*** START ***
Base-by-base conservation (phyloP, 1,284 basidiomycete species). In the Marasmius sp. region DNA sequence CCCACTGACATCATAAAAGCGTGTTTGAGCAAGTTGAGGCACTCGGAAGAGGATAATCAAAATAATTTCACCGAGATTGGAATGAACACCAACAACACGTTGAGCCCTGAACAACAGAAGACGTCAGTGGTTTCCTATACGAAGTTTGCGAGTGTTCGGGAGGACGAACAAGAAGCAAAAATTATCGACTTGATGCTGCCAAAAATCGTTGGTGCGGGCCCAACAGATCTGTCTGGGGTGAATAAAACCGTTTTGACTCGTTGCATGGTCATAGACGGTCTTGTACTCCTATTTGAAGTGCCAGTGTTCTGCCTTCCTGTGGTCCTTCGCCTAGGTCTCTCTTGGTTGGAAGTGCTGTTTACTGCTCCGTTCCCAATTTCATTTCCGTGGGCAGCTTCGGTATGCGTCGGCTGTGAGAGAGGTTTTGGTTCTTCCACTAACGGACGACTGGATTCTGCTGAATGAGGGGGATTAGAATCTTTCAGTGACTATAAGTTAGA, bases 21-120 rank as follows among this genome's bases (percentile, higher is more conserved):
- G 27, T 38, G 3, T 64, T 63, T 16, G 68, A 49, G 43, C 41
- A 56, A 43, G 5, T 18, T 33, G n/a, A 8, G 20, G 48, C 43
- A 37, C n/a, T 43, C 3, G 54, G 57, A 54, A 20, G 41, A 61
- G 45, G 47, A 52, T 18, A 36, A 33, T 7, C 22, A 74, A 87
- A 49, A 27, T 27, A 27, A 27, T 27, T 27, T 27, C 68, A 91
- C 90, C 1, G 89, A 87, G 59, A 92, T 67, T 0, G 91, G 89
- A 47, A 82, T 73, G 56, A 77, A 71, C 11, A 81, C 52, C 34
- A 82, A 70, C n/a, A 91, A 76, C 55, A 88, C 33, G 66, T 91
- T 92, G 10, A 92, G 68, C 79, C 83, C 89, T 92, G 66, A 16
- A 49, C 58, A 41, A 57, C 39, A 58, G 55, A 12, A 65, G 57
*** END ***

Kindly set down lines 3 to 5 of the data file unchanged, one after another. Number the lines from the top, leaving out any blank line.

- A 56, A 43, G 5, T 18, T 33, G n/a, A 8, G 20, G 48, C 43
- A 37, C n/a, T 43, C 3, G 54, G 57, A 54, A 20, G 41, A 61
- G 45, G 47, A 52, T 18, A 36, A 33, T 7, C 22, A 74, A 87